Phantom Auto raises $13.5M to expand remote driving business to delivery bots and forklifts
Remote driving startup Phantom Auto has raised $13.5 million of financing in a Series A round led by Bessemer Venture Partners — capital used to expand a logistics business targeting sidewalks, warehouses and cargo yards, all the places where autonomy and teleoperation are being deployed today.
The startup, founded in 2017, has raised about $19 million to date. Byron Deeter and Tess Hatch from Bessemer have joined Phantom’s board.
The so-called “race” to deploy self-driving trucks, robotaxi services and other applications of autonomous vehicle technology on public roads has encountered a speed bump of sorts that has sent ripples throughout the nascent industry.
In short: autonomous vehicles are hard and everyone seems to be waking up to that fact.
As deployment timelines have moved, companies have quieted. Some have pivoted, shuttered or been snapped up in acquisitions by other better-capitalized companies looking for talent. Other companies, like Phantom Auto that are adjacent to the industry, are expanding into new areas as they wait for autonomous vehicle developers to catch up.
Phantom Auto co-founder Elliot Katz emphasized that the company is still working with customers deploying autonomous passenger and commercial vehicles on public roads. This new logistics business, however, holds more near-term potential.
“We continue to be designed into our customers’ stacks who are focusing on AVs on public roads, but it will take some time for autonomous passenger vehicles and commercial trucks to be deployed at scale,” Phantom founder Shai Magzimof said in a statement.
The company is working with some of the largest logistics companies in the world, Katz said. Phantom Auto isn’t providing a full list of customers yet; one named partner is Dutch yard truck manufacturer Terberg.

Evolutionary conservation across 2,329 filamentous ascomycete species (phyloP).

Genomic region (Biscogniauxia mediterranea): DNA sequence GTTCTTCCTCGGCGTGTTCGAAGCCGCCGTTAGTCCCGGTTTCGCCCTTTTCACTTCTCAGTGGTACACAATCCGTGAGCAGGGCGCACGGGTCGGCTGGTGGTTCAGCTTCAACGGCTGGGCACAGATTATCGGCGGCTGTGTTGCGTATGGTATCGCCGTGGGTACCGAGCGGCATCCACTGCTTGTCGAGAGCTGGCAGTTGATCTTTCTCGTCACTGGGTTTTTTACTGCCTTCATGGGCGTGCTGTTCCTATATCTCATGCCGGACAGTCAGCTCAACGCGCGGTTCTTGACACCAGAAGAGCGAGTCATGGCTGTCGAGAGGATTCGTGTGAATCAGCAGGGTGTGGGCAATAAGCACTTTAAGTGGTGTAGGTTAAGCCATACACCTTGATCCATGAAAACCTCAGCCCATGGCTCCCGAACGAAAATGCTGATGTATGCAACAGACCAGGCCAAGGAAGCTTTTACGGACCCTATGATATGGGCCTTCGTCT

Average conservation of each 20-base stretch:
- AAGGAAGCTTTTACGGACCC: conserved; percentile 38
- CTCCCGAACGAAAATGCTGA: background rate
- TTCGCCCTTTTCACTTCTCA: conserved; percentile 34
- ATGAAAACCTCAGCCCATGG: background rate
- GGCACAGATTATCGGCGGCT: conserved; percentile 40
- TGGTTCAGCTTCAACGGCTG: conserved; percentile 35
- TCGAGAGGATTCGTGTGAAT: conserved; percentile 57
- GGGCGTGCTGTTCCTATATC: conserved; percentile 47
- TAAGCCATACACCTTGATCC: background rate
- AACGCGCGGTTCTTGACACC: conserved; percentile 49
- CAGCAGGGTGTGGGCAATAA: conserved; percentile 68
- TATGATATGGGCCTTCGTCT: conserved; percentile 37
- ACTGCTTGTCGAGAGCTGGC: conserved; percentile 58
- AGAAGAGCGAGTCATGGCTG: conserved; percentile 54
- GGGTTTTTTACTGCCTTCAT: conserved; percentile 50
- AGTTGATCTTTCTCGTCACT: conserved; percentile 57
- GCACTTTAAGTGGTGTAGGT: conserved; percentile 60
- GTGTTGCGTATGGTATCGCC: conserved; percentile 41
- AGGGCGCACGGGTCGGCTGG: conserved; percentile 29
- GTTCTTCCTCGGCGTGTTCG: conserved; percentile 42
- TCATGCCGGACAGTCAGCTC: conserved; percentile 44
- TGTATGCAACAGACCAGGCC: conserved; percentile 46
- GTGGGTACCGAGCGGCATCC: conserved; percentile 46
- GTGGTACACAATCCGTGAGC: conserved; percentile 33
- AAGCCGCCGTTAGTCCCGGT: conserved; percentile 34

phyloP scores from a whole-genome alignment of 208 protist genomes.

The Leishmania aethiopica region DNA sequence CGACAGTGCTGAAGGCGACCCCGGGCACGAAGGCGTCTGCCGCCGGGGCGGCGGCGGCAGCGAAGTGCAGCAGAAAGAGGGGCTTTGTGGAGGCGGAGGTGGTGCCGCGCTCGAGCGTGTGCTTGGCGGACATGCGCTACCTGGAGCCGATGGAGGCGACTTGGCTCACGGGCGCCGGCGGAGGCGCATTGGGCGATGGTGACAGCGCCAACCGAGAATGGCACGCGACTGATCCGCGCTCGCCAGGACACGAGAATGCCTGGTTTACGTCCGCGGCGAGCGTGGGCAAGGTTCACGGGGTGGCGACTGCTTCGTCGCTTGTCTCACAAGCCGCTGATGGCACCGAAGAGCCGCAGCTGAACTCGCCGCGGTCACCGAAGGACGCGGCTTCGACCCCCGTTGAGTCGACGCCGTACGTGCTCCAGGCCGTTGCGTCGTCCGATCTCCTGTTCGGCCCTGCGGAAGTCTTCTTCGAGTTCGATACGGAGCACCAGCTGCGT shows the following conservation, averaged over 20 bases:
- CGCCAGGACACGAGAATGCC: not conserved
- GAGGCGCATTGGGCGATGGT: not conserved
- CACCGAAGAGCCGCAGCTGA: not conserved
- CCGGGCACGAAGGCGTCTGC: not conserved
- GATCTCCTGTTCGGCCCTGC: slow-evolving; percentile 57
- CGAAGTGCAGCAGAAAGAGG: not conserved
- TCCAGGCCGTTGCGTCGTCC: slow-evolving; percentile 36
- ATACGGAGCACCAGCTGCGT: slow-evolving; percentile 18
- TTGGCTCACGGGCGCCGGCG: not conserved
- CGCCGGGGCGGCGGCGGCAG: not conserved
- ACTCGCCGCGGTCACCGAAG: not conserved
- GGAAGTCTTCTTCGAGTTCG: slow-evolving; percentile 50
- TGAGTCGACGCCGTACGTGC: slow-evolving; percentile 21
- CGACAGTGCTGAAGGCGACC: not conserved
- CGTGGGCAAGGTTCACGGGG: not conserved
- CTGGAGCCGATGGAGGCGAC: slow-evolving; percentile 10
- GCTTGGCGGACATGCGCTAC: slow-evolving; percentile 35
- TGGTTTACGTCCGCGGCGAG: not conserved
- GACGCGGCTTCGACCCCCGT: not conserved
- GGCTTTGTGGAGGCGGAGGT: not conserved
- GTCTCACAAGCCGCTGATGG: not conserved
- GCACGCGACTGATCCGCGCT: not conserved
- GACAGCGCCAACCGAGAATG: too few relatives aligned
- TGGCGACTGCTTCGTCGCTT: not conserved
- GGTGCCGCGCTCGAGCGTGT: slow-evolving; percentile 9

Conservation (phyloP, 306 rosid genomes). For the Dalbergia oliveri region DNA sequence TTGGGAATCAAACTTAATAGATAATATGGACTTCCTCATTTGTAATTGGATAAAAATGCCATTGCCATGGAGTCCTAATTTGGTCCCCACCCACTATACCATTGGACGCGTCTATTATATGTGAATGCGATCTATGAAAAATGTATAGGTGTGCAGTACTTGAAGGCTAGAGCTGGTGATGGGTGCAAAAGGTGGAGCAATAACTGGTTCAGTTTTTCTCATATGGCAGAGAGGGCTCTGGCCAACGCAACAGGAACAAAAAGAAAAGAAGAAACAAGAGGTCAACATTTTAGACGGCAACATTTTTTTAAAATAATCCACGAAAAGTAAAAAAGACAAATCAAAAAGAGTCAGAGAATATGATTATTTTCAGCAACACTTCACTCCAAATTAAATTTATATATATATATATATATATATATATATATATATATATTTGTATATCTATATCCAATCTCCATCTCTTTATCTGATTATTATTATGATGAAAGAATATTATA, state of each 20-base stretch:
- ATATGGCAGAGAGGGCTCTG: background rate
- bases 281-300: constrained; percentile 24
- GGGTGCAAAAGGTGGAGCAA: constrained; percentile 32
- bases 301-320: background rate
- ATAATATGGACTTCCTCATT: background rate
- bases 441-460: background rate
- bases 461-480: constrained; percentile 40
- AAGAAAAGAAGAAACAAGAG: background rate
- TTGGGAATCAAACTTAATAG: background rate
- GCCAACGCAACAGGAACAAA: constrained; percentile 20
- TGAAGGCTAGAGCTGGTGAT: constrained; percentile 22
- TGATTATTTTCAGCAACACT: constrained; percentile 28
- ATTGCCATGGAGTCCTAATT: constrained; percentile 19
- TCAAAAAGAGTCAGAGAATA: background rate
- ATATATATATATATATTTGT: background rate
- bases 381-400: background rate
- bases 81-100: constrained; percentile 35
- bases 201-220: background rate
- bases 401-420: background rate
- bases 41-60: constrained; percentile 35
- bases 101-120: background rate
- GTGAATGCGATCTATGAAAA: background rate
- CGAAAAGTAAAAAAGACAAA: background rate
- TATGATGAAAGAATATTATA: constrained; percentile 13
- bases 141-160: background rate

Katz told TechCrunch that customers include companies launching autonomous delivery robots. They’re also using the platform to remotely operate forklifts and yard trucks equipped with its teleoperation software. Yard trucks are used by major retailers, for example.
There has been zero innovation with yard trucks in the past 40 years,” Katz said. “And customers in this segment are itching to gain efficiencies. That’s the name of the game for them. They see this as a path to get there.”
Phantom Auto’s teleoperation platform allows a remote driver, sometimes located thousands of miles away, to take control of an autonomous vehicle if needed. The platform, which uses public cellular networks, isn’t designed to take over in a split second in hopes of avoiding an accident. Instead, it’s used as a safety backup to take control of the vehicle if it encounters a difficult scenario and gets confused, or is even involved in an accident.
In the logistics application, the Phantom Auto system is used in low-speed environments. A remote control center could control a company’s yard trucks anywhere in the country.
Phantom Auto isn’t employing the remote drivers in this use case. Instead, Katz said these logistics customers typically want to train their own employees how to use the platform. And this doesn’t necessarily replace drivers who are on the ground operating these yard trucks or forklifts. The system is seen as a way to use workers at one location that is experiencing a lull in activity to remotely operate a busier spot farther away.
For delivery robots, the platform can be used to help the vehicle handle tricky situations, like stairs or other complex environments.